Model A (Figure 2B) correctly identified all COVID-19 patients, but it also incorrectly classified 4 influenza A patients as COVID-19 patients. Model A had a sensitivity of 1.00, a specificity of 0.87, a positive predictive value of 0.88, and a negative predictive value of 1.00. In a receiver operating characteristic curve of model A the AUC was 0.93.
Model B (Figure 3B) correctly identified all influenza A patients, but it also incorrectly classified 8 COVID-19 patients as influenza A patients. Model B had a sensitivity of 0.73, a specificity of 1.00, a positive predictive value of 1.00, and a negative predictive value of 0.79. In a receiver operating characteristic curve of model B the AUC was 0.87.
Confusion matrix analysis indicating the difference between the prediction results generated by models C–F and the real results among the testing set patients is shown in Supplementary Figures 2–5.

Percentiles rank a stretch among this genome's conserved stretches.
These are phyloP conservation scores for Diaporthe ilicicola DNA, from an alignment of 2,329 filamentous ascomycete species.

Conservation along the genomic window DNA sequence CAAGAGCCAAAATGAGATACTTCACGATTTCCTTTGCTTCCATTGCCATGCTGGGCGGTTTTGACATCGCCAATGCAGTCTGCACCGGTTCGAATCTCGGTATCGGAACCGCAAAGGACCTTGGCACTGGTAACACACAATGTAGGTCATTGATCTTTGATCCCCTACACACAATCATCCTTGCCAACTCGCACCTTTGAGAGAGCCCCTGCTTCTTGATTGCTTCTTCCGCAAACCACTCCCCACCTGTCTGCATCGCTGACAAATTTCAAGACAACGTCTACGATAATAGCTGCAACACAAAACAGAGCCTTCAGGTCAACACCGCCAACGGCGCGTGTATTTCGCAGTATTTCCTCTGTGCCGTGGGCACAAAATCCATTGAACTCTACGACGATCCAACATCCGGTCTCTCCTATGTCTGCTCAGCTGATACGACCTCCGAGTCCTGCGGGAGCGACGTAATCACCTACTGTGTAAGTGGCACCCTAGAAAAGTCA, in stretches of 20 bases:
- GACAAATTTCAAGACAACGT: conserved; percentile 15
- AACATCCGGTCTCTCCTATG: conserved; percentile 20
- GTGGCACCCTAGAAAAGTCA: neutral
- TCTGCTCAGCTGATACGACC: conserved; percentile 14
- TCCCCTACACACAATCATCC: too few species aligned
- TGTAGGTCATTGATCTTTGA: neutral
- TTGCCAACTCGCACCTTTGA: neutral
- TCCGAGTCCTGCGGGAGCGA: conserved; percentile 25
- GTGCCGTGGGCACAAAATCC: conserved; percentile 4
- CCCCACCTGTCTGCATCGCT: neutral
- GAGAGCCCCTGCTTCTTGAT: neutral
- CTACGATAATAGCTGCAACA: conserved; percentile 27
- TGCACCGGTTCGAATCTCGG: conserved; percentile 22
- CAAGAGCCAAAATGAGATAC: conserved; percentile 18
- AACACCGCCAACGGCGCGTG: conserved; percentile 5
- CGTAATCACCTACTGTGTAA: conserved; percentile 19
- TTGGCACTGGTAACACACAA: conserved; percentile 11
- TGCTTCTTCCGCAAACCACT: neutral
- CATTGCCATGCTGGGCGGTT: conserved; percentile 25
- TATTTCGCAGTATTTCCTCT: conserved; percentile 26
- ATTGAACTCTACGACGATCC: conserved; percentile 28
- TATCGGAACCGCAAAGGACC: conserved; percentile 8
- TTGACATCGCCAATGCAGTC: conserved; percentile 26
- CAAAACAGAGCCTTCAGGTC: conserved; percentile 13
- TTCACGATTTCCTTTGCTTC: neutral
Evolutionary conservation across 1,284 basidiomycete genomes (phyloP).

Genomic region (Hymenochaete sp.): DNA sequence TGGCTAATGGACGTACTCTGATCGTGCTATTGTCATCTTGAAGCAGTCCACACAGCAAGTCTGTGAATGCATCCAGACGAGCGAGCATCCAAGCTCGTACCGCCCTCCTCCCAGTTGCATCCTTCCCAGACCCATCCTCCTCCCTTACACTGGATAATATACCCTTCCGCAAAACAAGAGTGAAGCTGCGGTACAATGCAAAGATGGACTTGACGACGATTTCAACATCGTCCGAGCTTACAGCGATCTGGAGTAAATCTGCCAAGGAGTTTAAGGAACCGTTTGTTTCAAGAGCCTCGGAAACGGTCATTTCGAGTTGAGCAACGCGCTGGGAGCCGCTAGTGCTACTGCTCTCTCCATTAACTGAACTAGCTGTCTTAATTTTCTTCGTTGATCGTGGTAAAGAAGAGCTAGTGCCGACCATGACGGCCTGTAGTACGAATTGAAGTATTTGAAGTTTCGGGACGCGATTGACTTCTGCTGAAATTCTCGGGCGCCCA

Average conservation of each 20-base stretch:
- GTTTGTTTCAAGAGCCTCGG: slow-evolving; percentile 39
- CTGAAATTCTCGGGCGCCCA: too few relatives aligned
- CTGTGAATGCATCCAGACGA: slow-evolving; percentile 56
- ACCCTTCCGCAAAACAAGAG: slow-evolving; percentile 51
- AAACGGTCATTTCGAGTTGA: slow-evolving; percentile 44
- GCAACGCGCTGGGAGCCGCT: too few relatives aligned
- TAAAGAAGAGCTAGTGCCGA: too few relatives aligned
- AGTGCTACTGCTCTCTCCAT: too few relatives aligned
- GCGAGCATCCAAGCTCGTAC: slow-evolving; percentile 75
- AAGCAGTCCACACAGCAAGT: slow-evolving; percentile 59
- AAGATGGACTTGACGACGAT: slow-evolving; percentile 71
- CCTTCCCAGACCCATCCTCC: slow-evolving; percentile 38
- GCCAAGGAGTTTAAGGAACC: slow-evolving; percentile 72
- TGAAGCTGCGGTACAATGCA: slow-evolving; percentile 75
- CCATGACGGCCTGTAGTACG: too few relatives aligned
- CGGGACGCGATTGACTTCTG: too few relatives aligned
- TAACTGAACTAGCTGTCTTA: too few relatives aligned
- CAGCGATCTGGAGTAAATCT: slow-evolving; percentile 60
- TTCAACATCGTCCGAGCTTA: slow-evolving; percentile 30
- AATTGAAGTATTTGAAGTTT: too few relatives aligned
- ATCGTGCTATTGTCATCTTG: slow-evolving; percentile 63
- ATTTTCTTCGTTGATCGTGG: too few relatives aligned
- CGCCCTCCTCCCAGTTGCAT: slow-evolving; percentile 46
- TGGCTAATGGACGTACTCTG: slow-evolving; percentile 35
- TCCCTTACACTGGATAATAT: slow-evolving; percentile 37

Model A demonstrated the best predictive capacity with respect to both COVID-19 patients and influenza A patients. Especially when it is necessary to predict and identify a COVID-19 patient, model A is able to minimize misdiagnosis and thus it is considered the optimal model. Model B also exhibited a favorable predictive performance in COVID-19 patients and influenza A patients, so it is regarded as a valid albeit suboptimal model.
In the current study differential diagnosis models of COVID-19 and influenza A patients were generated based on individual signs and symptoms, routine blood tests, and serum biochemistry results. The models were classified as optimal (model A) or suboptimal (model B) with respect to their capacity for differential diagnosis. Given that the routine blood testing required in the suboptimal model is a more economical and common laboratory tool, that model is more suitable for underdeveloped areas. Both models A and B were accurate, sensitive, and robust, so that they can offer technical support for rapid clinical triage.